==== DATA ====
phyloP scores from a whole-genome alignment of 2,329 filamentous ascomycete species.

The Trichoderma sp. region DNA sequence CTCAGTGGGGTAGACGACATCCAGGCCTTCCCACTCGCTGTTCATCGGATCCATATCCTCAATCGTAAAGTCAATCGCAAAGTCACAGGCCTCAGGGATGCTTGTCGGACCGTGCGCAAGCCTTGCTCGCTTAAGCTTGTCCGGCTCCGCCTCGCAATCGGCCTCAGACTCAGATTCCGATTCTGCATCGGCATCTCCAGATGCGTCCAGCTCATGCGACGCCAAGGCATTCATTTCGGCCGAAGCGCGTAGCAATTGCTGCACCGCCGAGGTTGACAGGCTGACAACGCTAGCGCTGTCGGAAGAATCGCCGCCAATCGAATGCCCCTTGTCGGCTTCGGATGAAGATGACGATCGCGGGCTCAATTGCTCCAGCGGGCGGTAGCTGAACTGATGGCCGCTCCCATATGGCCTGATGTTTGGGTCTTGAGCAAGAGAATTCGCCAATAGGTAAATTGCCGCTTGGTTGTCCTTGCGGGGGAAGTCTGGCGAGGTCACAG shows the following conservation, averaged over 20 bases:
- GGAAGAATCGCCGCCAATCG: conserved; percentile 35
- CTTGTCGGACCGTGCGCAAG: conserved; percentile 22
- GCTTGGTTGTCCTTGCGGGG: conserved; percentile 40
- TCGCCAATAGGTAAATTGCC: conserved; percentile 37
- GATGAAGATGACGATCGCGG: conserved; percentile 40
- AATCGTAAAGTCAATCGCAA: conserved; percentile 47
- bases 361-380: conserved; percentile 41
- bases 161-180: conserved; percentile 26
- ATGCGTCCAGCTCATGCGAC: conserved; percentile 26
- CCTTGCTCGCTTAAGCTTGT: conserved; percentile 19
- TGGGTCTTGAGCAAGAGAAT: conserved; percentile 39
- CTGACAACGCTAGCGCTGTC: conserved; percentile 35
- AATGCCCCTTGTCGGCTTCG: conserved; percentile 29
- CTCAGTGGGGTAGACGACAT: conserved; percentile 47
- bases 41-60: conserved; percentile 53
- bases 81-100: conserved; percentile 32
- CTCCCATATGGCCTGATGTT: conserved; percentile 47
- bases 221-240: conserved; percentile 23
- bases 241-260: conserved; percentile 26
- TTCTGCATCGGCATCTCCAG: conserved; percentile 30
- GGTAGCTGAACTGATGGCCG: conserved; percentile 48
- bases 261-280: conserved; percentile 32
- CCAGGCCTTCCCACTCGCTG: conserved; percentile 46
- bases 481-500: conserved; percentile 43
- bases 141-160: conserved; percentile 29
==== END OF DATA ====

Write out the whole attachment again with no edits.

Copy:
phyloP scores from a whole-genome alignment of 2,329 filamentous ascomycete species.

The Trichoderma sp. region DNA sequence CTCAGTGGGGTAGACGACATCCAGGCCTTCCCACTCGCTGTTCATCGGATCCATATCCTCAATCGTAAAGTCAATCGCAAAGTCACAGGCCTCAGGGATGCTTGTCGGACCGTGCGCAAGCCTTGCTCGCTTAAGCTTGTCCGGCTCCGCCTCGCAATCGGCCTCAGACTCAGATTCCGATTCTGCATCGGCATCTCCAGATGCGTCCAGCTCATGCGACGCCAAGGCATTCATTTCGGCCGAAGCGCGTAGCAATTGCTGCACCGCCGAGGTTGACAGGCTGACAACGCTAGCGCTGTCGGAAGAATCGCCGCCAATCGAATGCCCCTTGTCGGCTTCGGATGAAGATGACGATCGCGGGCTCAATTGCTCCAGCGGGCGGTAGCTGAACTGATGGCCGCTCCCATATGGCCTGATGTTTGGGTCTTGAGCAAGAGAATTCGCCAATAGGTAAATTGCCGCTTGGTTGTCCTTGCGGGGGAAGTCTGGCGAGGTCACAG shows the following conservation, averaged over 20 bases:
- GGAAGAATCGCCGCCAATCG: conserved; percentile 35
- CTTGTCGGACCGTGCGCAAG: conserved; percentile 22
- GCTTGGTTGTCCTTGCGGGG: conserved; percentile 40
- TCGCCAATAGGTAAATTGCC: conserved; percentile 37
- GATGAAGATGACGATCGCGG: conserved; percentile 40
- AATCGTAAAGTCAATCGCAA: conserved; percentile 47
- bases 361-380: conserved; percentile 41
- bases 161-180: conserved; percentile 26
- ATGCGTCCAGCTCATGCGAC: conserved; percentile 26
- CCTTGCTCGCTTAAGCTTGT: conserved; percentile 19
- TGGGTCTTGAGCAAGAGAAT: conserved; percentile 39
- CTGACAACGCTAGCGCTGTC: conserved; percentile 35
- AATGCCCCTTGTCGGCTTCG: conserved; percentile 29
- CTCAGTGGGGTAGACGACAT: conserved; percentile 47
- bases 41-60: conserved; percentile 53
- bases 81-100: conserved; percentile 32
- CTCCCATATGGCCTGATGTT: conserved; percentile 47
- bases 221-240: conserved; percentile 23
- bases 241-260: conserved; percentile 26
- TTCTGCATCGGCATCTCCAG: conserved; percentile 30
- GGTAGCTGAACTGATGGCCG: conserved; percentile 48
- bases 261-280: conserved; percentile 32
- CCAGGCCTTCCCACTCGCTG: conserved; percentile 46
- bases 481-500: conserved; percentile 43
- bases 141-160: conserved; percentile 29